Outdoor Nativity scenes are the Christmas yard decorations that best reflect the religious significance of the holiday, i.e., Christ's birth. But although most anyone in the Western world would recognize such a display, it will be helpful to begin by explaining some of the vocabulary associated with the figures that appear in these tradition Christmas lawn decorations.
First of all, "nativity" means "birth," and Jesus' birth is often referenced as "the Nativity" (capital N). Secondly, you will often hear Nativity scenes called "crèches" or "mangers." A manger, generically speaking, is a food trough (see below). But since, in Nativity scenes, the manger serves as the receptacle for the baby, Jesus, it takes on the specialized meaning of "crib." Crèche, meanwhile, is French for "crib" or "manger."
A picture of an outdoor Nativity scene can be seen above. If you click "More Images" under that picture, a mini-gallery opens up, featuring further pictures of outdoor Nativity scenes.
The display of Nativity scenes in public settings is highly controversial in the U.S., inevitably evoking debate over the separation of church and state. But some Catholics use outdoor Nativity scenes as Christmas lawn decorations on private property.
Outdoor Nativity scenes celebrate Christmas by attempting to depict the birth of Christ, as related in the Gospels of Luke and Matthew. Luke relates how Mary and Joseph traveled to Bethlehem in order to pay their taxes, by decree of the Roman emperor, Augustus. There was no room for them at the inn, so they took shelter in a stable, in which Jesus was then born. In the fields surrounding Bethlehem an angel informs the local shepherds of this event. It is Matthew who relates the story of the Star of Bethlehem, which the Three Wise Men used as their "North Star," if you will, to guide them to the stable, where they pay homage to Christ.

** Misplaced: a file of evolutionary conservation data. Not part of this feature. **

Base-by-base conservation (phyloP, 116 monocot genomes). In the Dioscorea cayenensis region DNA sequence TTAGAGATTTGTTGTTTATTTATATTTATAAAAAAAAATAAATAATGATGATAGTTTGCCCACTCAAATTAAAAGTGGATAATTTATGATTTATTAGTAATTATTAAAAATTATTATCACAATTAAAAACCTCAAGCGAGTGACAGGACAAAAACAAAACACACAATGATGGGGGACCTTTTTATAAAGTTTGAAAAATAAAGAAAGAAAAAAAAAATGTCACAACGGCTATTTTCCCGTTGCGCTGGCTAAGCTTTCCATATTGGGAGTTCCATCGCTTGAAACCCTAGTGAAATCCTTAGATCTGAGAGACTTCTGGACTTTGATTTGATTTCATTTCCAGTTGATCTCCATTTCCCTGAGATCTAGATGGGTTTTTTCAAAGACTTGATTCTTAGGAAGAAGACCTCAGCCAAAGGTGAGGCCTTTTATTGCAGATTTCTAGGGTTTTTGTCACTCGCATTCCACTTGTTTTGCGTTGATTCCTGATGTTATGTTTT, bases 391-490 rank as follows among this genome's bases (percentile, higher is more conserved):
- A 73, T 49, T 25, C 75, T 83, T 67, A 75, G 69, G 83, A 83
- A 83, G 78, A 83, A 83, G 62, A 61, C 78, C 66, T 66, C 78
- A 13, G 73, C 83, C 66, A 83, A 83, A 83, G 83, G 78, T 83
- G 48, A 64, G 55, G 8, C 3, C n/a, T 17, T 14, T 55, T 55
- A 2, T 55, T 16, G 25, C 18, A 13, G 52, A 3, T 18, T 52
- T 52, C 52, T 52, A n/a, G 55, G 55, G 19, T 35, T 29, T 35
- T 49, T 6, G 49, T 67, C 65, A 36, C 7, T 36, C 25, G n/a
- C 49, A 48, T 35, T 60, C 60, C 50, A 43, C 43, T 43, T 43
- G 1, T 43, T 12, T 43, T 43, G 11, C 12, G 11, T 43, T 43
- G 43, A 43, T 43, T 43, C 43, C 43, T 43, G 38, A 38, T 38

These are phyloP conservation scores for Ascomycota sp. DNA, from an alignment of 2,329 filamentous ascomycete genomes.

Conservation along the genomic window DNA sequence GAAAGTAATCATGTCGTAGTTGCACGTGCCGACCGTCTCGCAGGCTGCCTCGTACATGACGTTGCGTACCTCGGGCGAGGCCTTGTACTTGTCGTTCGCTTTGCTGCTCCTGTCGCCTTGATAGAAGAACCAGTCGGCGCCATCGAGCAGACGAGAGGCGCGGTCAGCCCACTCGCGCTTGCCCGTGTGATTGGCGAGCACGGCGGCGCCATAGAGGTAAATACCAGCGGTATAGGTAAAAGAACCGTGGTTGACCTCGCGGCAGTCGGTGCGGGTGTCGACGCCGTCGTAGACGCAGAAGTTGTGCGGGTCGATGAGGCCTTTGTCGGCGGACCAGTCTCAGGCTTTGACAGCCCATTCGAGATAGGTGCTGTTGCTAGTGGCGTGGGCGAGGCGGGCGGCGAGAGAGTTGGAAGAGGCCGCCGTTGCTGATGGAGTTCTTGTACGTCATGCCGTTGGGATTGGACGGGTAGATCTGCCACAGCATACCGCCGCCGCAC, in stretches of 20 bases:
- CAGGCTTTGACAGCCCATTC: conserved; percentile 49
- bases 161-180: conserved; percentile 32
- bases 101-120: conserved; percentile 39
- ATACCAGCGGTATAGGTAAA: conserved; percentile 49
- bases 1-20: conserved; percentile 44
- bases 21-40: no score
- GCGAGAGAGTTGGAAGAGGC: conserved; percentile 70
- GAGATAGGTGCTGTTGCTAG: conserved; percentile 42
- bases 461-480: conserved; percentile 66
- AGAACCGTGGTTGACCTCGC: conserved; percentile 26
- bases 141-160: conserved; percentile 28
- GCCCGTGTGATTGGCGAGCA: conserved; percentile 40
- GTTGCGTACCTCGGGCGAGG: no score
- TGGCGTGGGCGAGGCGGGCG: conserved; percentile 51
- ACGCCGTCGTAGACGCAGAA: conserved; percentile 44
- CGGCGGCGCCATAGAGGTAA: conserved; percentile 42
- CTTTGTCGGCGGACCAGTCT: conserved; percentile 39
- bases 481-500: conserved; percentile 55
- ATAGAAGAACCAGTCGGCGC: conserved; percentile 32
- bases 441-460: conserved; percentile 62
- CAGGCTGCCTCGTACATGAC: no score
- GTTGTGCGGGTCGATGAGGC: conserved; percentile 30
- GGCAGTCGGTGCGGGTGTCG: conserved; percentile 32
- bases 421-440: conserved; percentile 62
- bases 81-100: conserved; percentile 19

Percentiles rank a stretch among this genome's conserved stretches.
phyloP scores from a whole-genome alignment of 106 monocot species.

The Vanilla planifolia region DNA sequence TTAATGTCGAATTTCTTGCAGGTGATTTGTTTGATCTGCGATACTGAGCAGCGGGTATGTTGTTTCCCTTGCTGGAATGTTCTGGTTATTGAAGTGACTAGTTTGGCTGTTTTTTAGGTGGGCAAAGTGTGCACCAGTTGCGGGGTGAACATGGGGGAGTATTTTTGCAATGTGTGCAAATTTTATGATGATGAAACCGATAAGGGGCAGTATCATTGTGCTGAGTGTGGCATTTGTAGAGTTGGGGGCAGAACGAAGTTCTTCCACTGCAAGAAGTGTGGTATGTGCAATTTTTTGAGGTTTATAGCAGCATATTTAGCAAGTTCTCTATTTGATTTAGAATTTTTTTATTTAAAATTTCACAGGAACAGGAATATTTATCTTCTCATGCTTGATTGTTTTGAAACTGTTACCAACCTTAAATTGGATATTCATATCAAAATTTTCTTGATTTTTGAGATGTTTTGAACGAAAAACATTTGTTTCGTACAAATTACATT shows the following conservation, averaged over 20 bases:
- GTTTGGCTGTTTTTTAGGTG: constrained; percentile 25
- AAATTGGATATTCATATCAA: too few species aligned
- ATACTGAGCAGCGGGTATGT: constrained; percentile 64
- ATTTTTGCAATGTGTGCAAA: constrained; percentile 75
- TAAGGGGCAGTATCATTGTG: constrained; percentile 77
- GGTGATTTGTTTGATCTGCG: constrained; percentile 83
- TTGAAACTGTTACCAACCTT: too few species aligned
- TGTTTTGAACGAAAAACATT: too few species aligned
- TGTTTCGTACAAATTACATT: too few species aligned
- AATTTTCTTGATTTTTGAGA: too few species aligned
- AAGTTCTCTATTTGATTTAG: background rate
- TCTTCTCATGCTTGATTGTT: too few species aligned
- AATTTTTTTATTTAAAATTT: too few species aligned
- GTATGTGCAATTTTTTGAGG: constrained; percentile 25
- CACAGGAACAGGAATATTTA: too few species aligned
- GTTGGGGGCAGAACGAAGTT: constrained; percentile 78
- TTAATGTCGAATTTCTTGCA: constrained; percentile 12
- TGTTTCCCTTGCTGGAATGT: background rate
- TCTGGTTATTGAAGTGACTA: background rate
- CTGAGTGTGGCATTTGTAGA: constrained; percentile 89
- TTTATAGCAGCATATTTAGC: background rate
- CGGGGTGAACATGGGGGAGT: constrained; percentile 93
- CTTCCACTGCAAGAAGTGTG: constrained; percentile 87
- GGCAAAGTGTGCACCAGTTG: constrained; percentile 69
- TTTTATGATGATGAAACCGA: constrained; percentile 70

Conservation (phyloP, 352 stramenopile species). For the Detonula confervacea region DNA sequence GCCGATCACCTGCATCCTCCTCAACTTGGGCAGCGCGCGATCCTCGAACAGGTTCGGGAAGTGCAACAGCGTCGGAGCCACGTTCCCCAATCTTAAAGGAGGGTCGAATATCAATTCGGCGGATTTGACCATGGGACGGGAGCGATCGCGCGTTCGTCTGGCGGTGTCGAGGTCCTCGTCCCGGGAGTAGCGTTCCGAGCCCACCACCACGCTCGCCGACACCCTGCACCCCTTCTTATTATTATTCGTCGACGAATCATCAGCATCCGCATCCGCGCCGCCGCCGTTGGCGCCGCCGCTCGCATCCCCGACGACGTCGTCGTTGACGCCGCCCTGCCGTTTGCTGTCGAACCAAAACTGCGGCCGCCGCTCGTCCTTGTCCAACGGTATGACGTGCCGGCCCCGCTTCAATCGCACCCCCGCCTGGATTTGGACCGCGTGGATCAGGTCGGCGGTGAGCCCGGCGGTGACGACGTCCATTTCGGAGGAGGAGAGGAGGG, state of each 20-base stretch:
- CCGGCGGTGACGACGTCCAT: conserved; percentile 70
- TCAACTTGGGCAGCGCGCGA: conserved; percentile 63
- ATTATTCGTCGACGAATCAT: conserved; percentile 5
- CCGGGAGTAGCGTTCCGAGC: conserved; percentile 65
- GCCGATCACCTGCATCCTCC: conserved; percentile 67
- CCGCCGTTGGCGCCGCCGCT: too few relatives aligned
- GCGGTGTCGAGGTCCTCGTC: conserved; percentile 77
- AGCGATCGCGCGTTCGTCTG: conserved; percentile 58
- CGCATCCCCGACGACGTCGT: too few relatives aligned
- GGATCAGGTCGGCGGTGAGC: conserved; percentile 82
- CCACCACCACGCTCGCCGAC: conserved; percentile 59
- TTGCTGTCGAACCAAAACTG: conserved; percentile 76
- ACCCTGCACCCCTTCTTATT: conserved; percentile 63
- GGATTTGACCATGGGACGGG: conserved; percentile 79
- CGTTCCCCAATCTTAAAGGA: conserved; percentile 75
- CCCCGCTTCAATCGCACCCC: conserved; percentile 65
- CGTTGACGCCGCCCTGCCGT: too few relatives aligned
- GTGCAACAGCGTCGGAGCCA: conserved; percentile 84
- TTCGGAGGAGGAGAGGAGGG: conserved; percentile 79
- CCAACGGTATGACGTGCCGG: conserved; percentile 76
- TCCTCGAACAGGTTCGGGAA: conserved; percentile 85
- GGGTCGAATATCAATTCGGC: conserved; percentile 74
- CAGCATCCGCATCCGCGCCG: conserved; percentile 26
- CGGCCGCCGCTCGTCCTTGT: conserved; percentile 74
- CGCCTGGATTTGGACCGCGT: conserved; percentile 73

The figures (or "figurines") in outdoor Nativity scenes vary, but their core usually consists of the stable (less frequently, a cave) sheltering the baby, Jesus in a manger (a "manger" is a food trough for barn animals, functioning, in this case, as a crib), with Mary and Joseph nearby. Note that many people misuse the word, "manger," when referring to outdoor Nativity scenes, as if it were equivalent to "stable." For instance, you'll here folks saying, "Mary and Joseph were staying in a manger when Jesus was born." Technically, however, it is only Jesus who is in the manger in outdoor Nativity scenes.
Figures of the Three Wise Men, guided by the Star of Bethlehem, are often included, too, in outdoor Nativity scenes. A variety of other figurines may also be present, including an angel, shepherds and animals such as mules, sheep and oxen. In most outdoor Nativity scenes you'll see today as Christmas yard decorations, the figures are made of molded plastic, but there are some exceptions. For instance, the figurines in these sets can also be cut-outs (as in the picture above), using wood or another stiff material.